So you think couples are a bad investment?

Today when I heard about Salesforce buying Buddy Media for $800 million, I tweeted that perhaps that would be the end of venture capitalists saying that it isn’t prudent to fund married couples. I say why not? I mean, just look at this list. Do you really need more testimonials?  

  • Len Bosack and Sandy Lerner were co-founders of Cisco Systems
  • Diane Greene and Mendel Rosenblum were co-founders of VMWare
  • Michael & Xochi Birch were co-founders of Bebo
  • Caterina Fake & Stewart Butterfield, co-founders, Flickr
  • Rashmi Sinha and Jon Boutelle, co-founders, Slideshare
  • Brian & Lisa Sugar, co-founders Sugar Inc
  • Michael & Kass Lazerow, co-founders, Buddy Media
  • Kevin & Julia Hartz, co-founders, Eventbrite
  • Victoria Ransom & Alain Chuard, co-founders, Wildfire Interactive.

I personally know four couples on that list and frankly every time I have interacted with them over past decade or so, I have only found admiration in how they handled work and personal life and found a balance. Some say that you are essentially married to your co-founders. I think in this case they literally are. 

Despite the success of these companies – there are many more out there – VC community suffers from weird sort of dogma. They look for patterns and use those patterns to make predictable investment decisions. I don’t get it.

Responses

  1. Andrew Hyde (@andrewhyde) says:

    June 5th, 2012 at 5:26 am Reply

    Some of my favorite founders are also couples. (page.ly and foodzie.com)

  2. Terry Jones (@terrycojones) says:

    May 30th, 2012 at 4:28 pm Reply

    See also Simon & Nat of Lanyrd.

    1. Om Malik says:

      May 30th, 2012 at 9:50 pm Reply

      Thanks Terry. I have met both of them at some point.

  3. Rashmi Sinha (@rashmi) says:

    May 30th, 2012 at 1:37 pm Reply

    I think its a huge advantage to have your partner as your co-founder. There is such a high bandwidth connection between the two of us – I can think of an idea and have a discussion over breakfast. By the time we come in to work, we have already brainstormed for an hour or more.

    Being passionate about the same thing also helps the relationship. Given the crazy hours we work, it would have been hard for the other person to deal with that. But this way, at least we share the same passion which makes it easier.

    1. Om Malik says:

      May 30th, 2012 at 9:50 pm Reply

      I think it is a great counterpoint and I think the bias against couples is mostly because VCs don’t want to delve into human relationships, when the entire busiess of “business” is human relationships. Actually don’t even get me started on the biases…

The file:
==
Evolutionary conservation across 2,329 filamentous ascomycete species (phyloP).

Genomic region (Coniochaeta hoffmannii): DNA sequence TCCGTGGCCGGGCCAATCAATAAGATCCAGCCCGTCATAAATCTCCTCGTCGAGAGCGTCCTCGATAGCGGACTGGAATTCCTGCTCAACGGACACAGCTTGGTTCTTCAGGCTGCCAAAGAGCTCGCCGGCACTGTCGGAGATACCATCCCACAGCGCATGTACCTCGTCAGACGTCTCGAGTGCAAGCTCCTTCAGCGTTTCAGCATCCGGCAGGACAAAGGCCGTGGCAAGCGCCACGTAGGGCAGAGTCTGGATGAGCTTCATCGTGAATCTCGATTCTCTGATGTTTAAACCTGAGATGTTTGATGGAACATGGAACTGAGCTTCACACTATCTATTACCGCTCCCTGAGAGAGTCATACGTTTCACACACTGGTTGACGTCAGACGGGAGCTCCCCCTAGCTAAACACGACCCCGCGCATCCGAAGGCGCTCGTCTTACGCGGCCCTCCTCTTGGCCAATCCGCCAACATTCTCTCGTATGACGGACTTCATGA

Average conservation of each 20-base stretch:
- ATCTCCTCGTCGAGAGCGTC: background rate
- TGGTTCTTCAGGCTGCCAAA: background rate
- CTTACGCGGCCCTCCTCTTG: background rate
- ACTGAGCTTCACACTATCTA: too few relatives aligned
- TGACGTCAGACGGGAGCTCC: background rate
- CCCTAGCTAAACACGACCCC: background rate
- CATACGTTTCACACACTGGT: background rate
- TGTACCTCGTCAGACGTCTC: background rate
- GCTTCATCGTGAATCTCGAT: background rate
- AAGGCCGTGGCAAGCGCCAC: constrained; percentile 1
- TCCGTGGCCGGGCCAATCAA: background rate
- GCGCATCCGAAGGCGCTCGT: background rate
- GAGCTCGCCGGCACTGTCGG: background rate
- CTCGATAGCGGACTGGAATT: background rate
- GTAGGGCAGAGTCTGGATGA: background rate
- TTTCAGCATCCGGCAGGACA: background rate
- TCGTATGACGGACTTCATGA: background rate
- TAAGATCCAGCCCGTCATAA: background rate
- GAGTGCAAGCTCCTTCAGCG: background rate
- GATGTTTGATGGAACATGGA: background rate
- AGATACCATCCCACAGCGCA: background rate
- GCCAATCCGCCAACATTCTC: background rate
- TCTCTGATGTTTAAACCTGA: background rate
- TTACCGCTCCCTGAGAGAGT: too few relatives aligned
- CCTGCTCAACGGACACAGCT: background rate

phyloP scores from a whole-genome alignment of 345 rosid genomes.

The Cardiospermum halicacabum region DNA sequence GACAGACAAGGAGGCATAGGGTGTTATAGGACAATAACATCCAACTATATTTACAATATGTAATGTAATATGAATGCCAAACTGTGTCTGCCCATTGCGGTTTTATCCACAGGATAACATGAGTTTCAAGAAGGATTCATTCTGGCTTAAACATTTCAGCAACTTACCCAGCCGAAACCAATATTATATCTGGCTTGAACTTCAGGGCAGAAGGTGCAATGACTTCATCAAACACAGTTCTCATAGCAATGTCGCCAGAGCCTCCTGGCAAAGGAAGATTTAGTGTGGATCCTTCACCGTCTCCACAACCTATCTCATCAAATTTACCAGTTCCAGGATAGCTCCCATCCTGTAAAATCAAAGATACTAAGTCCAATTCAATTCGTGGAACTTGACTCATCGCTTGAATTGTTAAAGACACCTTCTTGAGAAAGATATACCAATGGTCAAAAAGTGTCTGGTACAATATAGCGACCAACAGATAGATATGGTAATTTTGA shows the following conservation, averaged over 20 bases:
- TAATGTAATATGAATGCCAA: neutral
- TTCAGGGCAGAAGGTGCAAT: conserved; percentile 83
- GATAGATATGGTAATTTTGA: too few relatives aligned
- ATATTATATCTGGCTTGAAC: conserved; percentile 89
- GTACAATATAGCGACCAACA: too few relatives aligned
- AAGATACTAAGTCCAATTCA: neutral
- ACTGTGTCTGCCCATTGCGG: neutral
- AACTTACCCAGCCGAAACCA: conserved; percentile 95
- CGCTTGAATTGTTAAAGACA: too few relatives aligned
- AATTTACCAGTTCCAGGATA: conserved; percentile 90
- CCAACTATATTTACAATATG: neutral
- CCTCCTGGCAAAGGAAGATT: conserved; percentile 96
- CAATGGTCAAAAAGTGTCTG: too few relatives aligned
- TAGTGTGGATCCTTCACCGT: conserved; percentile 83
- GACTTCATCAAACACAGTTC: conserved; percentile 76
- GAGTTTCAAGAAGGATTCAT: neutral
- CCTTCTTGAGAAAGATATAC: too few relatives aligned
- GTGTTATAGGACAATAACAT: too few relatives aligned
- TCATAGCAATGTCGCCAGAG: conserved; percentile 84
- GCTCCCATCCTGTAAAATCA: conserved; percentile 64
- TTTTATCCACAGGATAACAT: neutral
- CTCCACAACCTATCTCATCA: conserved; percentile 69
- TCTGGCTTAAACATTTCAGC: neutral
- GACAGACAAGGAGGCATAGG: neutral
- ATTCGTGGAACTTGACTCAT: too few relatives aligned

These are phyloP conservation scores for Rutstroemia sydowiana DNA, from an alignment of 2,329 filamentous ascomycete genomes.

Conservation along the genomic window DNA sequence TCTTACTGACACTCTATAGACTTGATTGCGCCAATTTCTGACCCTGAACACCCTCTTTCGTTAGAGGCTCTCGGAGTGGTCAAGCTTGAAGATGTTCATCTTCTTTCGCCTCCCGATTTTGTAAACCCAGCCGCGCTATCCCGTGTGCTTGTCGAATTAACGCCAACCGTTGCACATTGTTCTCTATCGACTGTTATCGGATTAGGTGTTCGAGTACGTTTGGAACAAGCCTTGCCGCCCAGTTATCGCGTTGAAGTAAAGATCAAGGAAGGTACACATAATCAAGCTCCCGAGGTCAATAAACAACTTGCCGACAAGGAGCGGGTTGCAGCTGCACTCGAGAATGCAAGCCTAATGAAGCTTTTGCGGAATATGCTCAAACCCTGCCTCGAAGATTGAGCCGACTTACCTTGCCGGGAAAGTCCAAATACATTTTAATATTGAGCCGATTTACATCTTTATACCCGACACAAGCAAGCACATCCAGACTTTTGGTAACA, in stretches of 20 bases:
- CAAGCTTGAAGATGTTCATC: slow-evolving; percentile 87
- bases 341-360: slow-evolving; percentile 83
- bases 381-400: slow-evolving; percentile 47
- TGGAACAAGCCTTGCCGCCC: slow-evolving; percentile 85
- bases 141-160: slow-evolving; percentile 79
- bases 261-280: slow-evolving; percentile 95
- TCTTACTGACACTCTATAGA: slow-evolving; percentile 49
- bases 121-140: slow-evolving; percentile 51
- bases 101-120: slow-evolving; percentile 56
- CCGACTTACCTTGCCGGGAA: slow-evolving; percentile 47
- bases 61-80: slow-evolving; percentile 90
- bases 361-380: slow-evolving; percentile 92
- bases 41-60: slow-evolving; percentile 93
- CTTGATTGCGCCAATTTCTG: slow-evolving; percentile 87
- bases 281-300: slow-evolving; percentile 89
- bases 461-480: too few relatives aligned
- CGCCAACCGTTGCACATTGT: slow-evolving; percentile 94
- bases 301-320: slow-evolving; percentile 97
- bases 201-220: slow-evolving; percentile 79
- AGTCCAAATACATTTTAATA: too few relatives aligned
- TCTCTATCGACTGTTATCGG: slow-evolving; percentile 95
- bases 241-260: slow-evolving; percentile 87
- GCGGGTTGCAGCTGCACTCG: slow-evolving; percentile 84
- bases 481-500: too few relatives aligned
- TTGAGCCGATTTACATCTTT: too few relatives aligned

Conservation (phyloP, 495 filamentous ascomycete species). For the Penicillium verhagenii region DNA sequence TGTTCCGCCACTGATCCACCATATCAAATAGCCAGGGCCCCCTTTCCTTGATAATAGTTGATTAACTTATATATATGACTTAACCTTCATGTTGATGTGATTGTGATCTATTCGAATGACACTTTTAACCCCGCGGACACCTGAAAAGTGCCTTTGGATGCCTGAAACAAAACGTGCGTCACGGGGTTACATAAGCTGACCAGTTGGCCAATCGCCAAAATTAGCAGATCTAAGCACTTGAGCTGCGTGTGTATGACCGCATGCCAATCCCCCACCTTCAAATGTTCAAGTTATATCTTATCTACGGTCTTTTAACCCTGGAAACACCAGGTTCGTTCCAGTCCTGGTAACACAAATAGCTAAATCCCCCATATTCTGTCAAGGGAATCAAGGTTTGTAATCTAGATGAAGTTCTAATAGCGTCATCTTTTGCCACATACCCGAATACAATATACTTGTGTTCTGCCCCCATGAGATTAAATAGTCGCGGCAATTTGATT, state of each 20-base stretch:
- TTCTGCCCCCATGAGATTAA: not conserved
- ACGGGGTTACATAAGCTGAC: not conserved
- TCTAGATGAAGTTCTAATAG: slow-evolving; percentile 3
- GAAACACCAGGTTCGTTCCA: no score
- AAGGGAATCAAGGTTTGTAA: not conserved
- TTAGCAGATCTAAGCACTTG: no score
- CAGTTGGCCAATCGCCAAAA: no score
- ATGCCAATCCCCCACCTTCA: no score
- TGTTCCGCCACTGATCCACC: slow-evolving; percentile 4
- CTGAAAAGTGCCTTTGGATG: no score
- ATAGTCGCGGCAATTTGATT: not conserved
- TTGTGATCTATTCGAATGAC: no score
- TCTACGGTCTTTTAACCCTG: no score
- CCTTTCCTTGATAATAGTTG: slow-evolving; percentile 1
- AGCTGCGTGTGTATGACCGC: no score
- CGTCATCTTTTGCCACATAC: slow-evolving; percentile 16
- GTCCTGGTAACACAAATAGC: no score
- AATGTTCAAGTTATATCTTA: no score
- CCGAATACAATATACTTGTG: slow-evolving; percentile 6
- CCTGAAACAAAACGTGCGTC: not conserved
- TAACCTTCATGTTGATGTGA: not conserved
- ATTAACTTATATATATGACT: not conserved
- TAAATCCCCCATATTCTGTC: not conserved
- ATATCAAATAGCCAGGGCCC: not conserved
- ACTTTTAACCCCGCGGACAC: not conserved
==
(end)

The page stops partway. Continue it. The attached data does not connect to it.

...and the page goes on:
2. Rajib Aditya says:

      August 30th, 2013 at 9:38 am Reply

      Hey Rashmi- you have a great site/idea. And you have support, understanding and collaboration in one package deal- your partner. All the best. I love Slideshare and I spend a lot of time on it.

  4. Joshua Strebel (@strebel) says:

    May 30th, 2012 at 1:28 pm Reply

    Joshua & Sally Strebel are founders of Page.ly

  5. Mary Lou Jepsen says:

    May 30th, 2012 at 8:42 am Reply

    My thinking is that it happens often (more than is acknowledged). The arguably most accomplished woman in technology – with 2 Nobel prizes – Marie Curie – also collaborated with her husband. I was recently at the Anita Borg Innovation in Computer Science awards dinner – two of the three winners were married and the 2 that were cited their husbands as their main collaborators. Also, you left Marvell off the list – Sehat and Weili the founders are married. (less famously I too started a company and hired my husband as its first employee – we run it together),

    VCs have told me they don’t fund married couples because they worry about the “problems”. I wonder if they could do the diligence to find out if there are problems more often with married couple founders or otherwise – e.g. would they please base their decisions on data. While I do know the Cisco founders and Flickr founders did divorce – the companies were successful (which I is supposed to be the priority for VC). If someone would collect the data I would be interested to know if the divorce rate is lower than the national average, looking at the above list would suggest so, I’d also like to know if the founder “kind-of-like-divorce-but-at-the-company” rate for married co-founders is lower than the average for startups.

    1. Om Malik says:

      May 30th, 2012 at 9:51 pm Reply

      Thanks Mary Lou. What a nice, thoughtful comment.

  6. Nitin Nanivadekar says:

    May 29th, 2012 at 11:29 pm Reply

    Did I see the closest couple (only 6-apart) of Ben and Mena Trott here?

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